Photo by Mark Zuckerman / NATS INSIDER
Luis Atilano earned his sixth win with 5 1/3 strong innings.
The Nationals will take the field at steamy Nationals Park tomorrow afternoon riding a two-game winning streak, having twice beaten the Royals by a single run. Make no mistake: This will be as much of a must-win game for this team as any other this season.
Forget about trying to snap losing streaks or finishing a road trip on a high note. The Nats have the most-dominant pitcher in baseball outside of Ubaldo Jimenez on the mound tomorrow against one of the weakest opponents in the majors. This is where a good team goes for the jugular and puts the Royals out of their misery without ever giving them a chance.
The Nationals have tried their best the last two nights to give games away. Matt Capps pitched himself into a ninth-inning jam Monday night and he did it again tonight, somehow escaping without surrendering the tying run.
"It got a little hairy there at the end," Jim Riggleman said after a 4-1 lead turned into a 4-3 escape act. "But we'll take that."
Capps has danced with the devil often this season. But aside from one rough stretch three weeks ago, he's found a way to get the job done. Monday night, he put the tying and go-ahead runners on, then proceeded to strike out Yuniesky Betancourt and Mitch Maier in succession to preserve a 2-1 victory.
Tonight, he was summoned with a three-run lead in hand, allowed four hits that brought home two runs, then got Jason Kendall to pop out to end the game and secure league-leading save No. 22.
Go ahead and exhale, everyone. It's OK.
"I don't worry about the runs," Capps said. "It's nice not to have them score, but at this level, you're going to give up runs every now and then. I try to minimize the damage. Fortunately it came on a night where I had some runs to work with. ...
"The biggest thing to worry about is getting the third out before they get the third run."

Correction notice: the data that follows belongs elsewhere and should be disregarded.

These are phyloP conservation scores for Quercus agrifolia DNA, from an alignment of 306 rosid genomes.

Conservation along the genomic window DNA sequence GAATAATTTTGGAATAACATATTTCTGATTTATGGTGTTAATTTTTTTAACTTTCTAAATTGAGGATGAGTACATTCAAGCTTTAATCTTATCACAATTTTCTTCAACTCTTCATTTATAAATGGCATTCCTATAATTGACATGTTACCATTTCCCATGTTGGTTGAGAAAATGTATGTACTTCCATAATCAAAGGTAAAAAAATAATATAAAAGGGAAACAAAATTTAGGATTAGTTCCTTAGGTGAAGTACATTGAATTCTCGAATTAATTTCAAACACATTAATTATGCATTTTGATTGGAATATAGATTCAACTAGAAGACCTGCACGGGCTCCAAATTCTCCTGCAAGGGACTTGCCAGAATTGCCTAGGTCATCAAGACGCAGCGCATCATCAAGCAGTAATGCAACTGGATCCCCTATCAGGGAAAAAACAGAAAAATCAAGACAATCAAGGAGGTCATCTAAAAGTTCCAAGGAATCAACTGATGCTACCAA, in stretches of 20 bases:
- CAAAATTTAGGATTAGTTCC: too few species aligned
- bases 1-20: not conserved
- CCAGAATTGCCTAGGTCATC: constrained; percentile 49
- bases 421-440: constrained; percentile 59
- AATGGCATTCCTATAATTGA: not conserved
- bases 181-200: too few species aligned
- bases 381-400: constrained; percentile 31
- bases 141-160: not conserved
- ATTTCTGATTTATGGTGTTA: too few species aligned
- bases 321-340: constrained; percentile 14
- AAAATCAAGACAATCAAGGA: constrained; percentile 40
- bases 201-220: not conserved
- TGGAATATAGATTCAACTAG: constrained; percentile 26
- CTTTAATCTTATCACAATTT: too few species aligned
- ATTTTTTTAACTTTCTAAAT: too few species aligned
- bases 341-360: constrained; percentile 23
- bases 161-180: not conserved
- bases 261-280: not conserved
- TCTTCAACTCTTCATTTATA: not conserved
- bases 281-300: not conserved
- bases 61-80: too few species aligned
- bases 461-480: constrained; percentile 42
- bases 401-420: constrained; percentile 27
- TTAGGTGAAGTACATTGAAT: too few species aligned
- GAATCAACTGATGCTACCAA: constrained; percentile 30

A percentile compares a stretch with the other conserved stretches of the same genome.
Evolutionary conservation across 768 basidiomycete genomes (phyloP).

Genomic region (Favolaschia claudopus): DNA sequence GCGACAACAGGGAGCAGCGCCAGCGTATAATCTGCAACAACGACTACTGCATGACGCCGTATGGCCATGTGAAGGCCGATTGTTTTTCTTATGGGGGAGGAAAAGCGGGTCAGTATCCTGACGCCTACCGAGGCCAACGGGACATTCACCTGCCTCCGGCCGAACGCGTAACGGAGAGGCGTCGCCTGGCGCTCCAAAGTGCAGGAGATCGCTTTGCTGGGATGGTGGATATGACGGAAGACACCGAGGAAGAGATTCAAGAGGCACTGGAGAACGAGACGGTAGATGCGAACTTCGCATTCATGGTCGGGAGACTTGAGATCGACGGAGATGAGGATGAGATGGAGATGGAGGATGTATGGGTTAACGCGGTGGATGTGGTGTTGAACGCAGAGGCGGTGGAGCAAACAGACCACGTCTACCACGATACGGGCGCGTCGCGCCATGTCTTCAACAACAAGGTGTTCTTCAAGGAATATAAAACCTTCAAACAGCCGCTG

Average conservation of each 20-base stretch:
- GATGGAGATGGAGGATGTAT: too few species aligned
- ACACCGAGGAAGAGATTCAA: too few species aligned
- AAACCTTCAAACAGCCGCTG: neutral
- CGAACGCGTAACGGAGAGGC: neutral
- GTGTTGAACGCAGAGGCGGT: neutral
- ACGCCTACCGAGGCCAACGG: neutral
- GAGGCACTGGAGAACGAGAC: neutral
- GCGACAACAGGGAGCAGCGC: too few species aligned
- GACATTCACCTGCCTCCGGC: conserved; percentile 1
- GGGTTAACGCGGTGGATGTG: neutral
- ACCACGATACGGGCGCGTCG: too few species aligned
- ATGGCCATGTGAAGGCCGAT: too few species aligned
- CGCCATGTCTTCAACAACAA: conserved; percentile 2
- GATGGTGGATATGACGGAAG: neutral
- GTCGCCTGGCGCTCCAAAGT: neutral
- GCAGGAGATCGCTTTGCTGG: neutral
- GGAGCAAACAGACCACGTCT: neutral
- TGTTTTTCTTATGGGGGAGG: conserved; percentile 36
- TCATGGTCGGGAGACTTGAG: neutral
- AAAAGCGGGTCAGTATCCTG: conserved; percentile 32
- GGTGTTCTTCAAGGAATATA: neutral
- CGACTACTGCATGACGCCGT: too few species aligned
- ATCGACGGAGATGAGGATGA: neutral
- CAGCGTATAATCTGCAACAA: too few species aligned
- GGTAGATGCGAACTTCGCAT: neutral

Capps may not perform these closing duties the conventional way, but he does have the ... well, as Bill Raftery would describe it, the "onions" to come up big with the game on the line.
A blown save tonight would have been crushing, for several reasons. It would have squandered a couple of towering home runs by Josh Willingham and Adam Dunn, the latter of which ricocheted off the side wall of the batter's eye in center field, some 440 feet from the plate. It also would have squandered a fine outing by rookie Luis Atilano, who seems to perform admirably every time you're ready to think he's about to fall back to earth.
Don't look now, but Atilano is tied with Livan Hernandez for the lead among Nationals starters with six wins. Tonight, he managed to hold the Royals to one run over 5 1/3 innings, striking out five without issuing a walk. He also managed to overcome a vicious thunderstorm that came out of nowhere in the bottom of the fourth, sent fans and players alike scurrying for cover and forced Atilano to return to the mound after a 49-minute layoff.
He wasn't the same pitcher after the delay, but he was effective enough.
"I was pissed off when the rain started to come, because I was doing good," Atilano said. "But it happens."
Up three runs late, Riggleman tried to avoid using setup man Tyler Clippard, hoping Drew Storen could author two scoreless innings. But the rookie reliever got into trouble in the eighth and needed Clippard to bail him out.
Now, all of a sudden, the Nats may not have their full complement of late-inning relievers available for tomorrow's finale. Clippard and Capps have each pitched in high-stress situations the last two nights, and Storen threw 21 pitches in his inning-plus tonight.
"I was hoping to not use Clippard tonight," Riggleman said. "And if I finish that two with Storen, then I would not use him tomorrow. That was the plan, but it just didn't happen."
The best way the Nationals could ensure another escape act from a tired bullpen isn't required is to blow out the Royals tomorrow. With Strasburg on the mound against a weak-hitting lineup that has scored four runs in two days, they have to like their chances.
More importantly, a Nats lineup that pounded out 11 hits tonight but only pushed across four runs needs to put together a more-efficient performance against right-hander Brian Bannister (owner of a 5.70 ERA).
"[Strasburg] is going to give us a great chance to win tomorrow," Dunn said. "But if we don't score any runs for him, like his last start, it's all for nothing."
You said it, Adam. The pressure isn't on the Royals tomorrow. No one will expect them to make a dent into Strasburg's bullet-proof armor.
No, the pressure is on the Nationals to take this golden opportunity and seize it. Finish off a wounded opponent. Show no mercy. Complete a three-game sweep, then go up the road to Baltimore this weekend and take it to an equally inept Orioles club.
That's what good ballclubs do. The Nats insist they can be one. Let's find out if they mean it.